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Cologne fans descend on London for return to European football

Cologne couldn't have picked a bigger game to mark their return to European football - Arsenal away. DW's Matt Ford spent an eventful day in London with the traveling Bundesliga fans.

For Cologne's trip to London, trains, planes and automobiles didn't cover it. The traveling red-and-white army commandeered ferries and buses too, as 20,000 supporters applied for tickets for the club's first European game in 25 years.

The city of Cologne has been in a state of delirium ever since the club secured qualification to the Europa League on the final home game of last season. Not even the worst start to a Bundesliga campaign in 14 years stopped the fans from being loud and proud.

But according to UEFA regulations, home clubs are only obliged to offer visiting teams five per cent of the stadium capacity - in this case a paltry 2,900 tickets at the Arsenal's Emirates Stadium. That was nowhere near enough to satisfy demand.

If Europa League euphoria in Cologne was reaching new levels, qualification for Europe's second tier competition is considered failure in North London. Under coach Arsene Wenger, Arsenal had qualified for the Champions League for 19 consecutive years until last season.

Consequently, and despite reduced ticked prices, large sections of the Emirates had remained unsold. Cologne sent a delegation to London to negotiate a higher ticket allocation and reduce the number of German fans purchasing tickets in the home sections.

But Arsenal refused and the consequences of that decision would soon become clear.

Read more: Stop blaming Cologne fans for others' mistakes

UEFA Europa League 2017/18 | FC Arsenal vs. 1. FC Köln | Sicherheit, Fans (Reuters/Action Images/J. Sibley)

Chaos descended as the game was delayed by an hour

London calling

Meanwhile, Cologne fans were arriving in London. Many had been in the capital the day before and had watched Borussia Dortmund, with whom some Cologne fans share a fan friendship. Others had arrived as early as Monday and watched two other London clubs (West Ham United or Charlton Athletic) in action.

In their discussions with Arsenal, Cologne had predicted that 10,000 fans would make the trip - an estimation that soon became hugely conservative. From the Houses of Parliament to Oxford Street to the London Underground, Cologne fans were everywhere.

They'd brought countless crates of Kölsch beer (Cologne's most popular beer) and their carnival music too. They would have brought their cathedral if they could have packed it. On Highbury Fields, a 15-minute walk from the Emirates, they drank in the sun and waved their flags - many featuring the gold stars of the European Union.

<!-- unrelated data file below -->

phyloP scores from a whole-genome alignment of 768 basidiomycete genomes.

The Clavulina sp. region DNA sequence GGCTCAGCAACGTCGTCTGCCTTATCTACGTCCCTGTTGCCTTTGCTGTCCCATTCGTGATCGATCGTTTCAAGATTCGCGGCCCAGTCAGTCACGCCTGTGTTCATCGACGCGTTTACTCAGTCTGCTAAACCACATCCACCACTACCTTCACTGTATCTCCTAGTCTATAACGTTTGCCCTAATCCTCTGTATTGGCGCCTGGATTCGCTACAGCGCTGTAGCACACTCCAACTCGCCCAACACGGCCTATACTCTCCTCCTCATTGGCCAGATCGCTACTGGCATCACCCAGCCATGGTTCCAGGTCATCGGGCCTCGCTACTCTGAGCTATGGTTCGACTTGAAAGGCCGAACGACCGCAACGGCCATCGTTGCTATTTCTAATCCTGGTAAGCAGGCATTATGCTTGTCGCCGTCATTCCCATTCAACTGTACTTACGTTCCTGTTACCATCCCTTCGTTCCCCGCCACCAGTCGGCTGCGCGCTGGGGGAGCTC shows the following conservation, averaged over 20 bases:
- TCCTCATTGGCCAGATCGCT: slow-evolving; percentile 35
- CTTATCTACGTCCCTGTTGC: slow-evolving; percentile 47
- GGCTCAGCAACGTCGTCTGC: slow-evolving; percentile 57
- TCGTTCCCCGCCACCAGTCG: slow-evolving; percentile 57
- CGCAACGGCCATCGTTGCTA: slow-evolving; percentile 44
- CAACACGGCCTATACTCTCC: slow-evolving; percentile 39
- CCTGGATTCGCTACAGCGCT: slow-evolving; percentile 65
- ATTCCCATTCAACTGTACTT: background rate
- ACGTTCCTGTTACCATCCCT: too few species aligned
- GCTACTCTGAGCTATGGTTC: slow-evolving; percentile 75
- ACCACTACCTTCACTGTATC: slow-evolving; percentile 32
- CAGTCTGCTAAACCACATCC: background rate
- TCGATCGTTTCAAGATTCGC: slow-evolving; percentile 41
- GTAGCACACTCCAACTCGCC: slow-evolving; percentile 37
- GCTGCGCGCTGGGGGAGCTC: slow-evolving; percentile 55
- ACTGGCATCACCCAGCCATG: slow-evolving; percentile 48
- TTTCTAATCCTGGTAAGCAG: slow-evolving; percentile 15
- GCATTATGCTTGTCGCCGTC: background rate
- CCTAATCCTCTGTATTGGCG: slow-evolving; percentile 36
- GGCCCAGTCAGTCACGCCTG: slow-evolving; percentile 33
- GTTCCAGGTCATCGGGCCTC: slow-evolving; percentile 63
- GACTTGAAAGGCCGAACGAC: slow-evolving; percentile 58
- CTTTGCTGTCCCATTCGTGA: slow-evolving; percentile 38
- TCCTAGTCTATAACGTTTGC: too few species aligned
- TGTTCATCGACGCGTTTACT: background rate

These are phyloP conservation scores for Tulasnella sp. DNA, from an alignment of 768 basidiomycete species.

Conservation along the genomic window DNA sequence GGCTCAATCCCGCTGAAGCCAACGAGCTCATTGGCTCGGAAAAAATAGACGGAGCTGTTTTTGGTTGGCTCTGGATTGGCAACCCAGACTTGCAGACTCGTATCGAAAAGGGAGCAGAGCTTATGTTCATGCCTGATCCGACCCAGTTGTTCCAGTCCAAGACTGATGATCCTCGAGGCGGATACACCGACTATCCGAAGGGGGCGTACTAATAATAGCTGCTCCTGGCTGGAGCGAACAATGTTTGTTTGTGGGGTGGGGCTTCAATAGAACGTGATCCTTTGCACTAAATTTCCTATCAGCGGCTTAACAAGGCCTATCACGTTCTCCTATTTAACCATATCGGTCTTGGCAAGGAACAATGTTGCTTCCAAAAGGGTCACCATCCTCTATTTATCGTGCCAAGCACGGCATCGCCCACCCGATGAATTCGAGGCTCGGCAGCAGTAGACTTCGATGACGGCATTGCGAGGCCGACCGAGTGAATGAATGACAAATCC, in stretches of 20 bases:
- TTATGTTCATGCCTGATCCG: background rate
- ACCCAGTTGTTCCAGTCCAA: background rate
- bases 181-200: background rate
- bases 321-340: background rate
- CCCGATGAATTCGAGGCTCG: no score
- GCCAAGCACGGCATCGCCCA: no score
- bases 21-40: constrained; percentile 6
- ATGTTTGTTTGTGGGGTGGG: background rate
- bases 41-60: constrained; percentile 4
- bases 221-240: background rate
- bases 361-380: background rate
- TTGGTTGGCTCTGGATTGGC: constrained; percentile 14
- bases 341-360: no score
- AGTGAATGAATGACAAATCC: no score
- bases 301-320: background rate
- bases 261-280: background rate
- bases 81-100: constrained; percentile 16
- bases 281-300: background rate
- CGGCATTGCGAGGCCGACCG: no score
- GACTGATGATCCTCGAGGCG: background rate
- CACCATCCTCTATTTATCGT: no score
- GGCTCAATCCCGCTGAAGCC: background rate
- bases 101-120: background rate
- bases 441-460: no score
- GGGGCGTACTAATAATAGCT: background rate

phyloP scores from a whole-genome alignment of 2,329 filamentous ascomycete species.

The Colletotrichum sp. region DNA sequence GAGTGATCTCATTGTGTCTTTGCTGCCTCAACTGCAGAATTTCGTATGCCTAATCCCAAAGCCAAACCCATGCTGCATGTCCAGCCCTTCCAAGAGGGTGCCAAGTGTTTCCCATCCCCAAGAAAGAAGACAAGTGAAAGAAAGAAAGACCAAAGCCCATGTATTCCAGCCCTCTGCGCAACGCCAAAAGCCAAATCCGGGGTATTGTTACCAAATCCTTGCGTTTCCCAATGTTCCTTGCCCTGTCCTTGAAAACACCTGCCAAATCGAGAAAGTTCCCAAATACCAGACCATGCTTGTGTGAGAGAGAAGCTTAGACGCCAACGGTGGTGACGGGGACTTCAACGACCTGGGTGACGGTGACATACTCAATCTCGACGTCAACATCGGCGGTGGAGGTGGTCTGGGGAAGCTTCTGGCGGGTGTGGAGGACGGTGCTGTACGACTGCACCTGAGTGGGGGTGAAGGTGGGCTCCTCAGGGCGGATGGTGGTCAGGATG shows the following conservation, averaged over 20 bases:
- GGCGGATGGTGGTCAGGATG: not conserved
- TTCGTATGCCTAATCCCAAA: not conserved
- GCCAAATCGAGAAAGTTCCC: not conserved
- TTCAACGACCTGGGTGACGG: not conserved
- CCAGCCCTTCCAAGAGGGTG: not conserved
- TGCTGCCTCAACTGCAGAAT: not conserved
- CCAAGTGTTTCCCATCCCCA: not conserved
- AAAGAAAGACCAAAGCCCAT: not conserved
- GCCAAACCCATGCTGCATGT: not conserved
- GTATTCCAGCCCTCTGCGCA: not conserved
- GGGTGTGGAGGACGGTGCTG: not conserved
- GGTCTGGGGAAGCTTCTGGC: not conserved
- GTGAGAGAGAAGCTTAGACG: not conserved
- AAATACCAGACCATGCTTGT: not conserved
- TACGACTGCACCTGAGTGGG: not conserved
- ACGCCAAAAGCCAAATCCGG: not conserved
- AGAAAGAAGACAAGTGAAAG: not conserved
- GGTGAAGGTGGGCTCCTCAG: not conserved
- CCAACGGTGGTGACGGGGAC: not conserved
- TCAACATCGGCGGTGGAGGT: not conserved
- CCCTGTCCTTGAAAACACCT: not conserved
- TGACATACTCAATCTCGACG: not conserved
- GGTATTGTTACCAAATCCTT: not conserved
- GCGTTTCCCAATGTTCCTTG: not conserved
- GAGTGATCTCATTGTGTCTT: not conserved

"We are from Cologne, we are from Germany but we are also from Europe," Dimi and Max told DW. "We feel like this is more than just a football match; we want to show the English that we want to all work together." Clearly, Brexit is on the Germans' minds too. 

Outside the away end

Three hours before kick-off, accompanied by a loose police escort and led by vocal ultras, the Cologne fans made their way boisterously but peacefully towards the stadium. Upon arrival, the march was halted as police and stewards decided how to filter out the 2,900 fans with tickets from the 17,000 without.

When the ultras were permitted to approach the entrance, a small number surged forward and attempted to storm the turnstiles. Barriers were knocked over in the crush and police drew batons. A handful of fans were arrested, one was escorted away with a badly bloodied face. With thousands of Cologne fans still being held on the bridge and with the rain beginning to fall, the decision was taken to postpone kickoff by one hour.

Eventually, when the turnstiles were opened again, Cologne supporters made their way calmly into the ground - both into the official away end and the neighboring blocks. Arsenal's famous Clock End became a temporary Südkurve (south stand - Cologne's most famous stand in their stadium) and the segregation between the two sets of fans was non-existent. Not that it posed a problem, as the two sets of fans mingled peacefully in the stadium concourses, exchanging songs and chants.

Game time

The noise created by the traveling contingent was deafening. Arsenal were jeered when in possession while every touch of the ball by a Cologne player was greeted with huge roars - but that was nothing compared to what happened just nine minutes in when Jhon Cordoba lobbed the ball over the retreating David Ospina from 40 yards.

After five relegations and near bankruptcy in the past 25 years, just being here was beyond many Cologne fans' dreams. But leading at the Emirates was something else altogether. Arsenal coach Wenger admitted afterwards his team were shocked by the early setback but the hosts slowly regained their composure and turned the game around with three second-half goals.

Cologne coach Peter Stöger said "the better team won in the end", but declined to comment on the prematch incidents, much to the displeasure of the English journalists who appeared shocked by the Cologne fans.

But such intense, fanatic support has long been priced out of the expensive and inaccessible English game. Apart from the incidents at the turnstiles, the picture painted by the British media of "fear and fire" (Daily Mail), "Eurotrash" (Daily Mirror) and "Chaos" (The I) was a complete exaggeration.

Cologne might have made a poor start to their Bundesliga campaign but their loyal supporters thoroughly deserve their Europa League trips. Their city stands for vibrancy, color, humor and friendliness - and that's precisely what the majority of Cologne fans brought to London.

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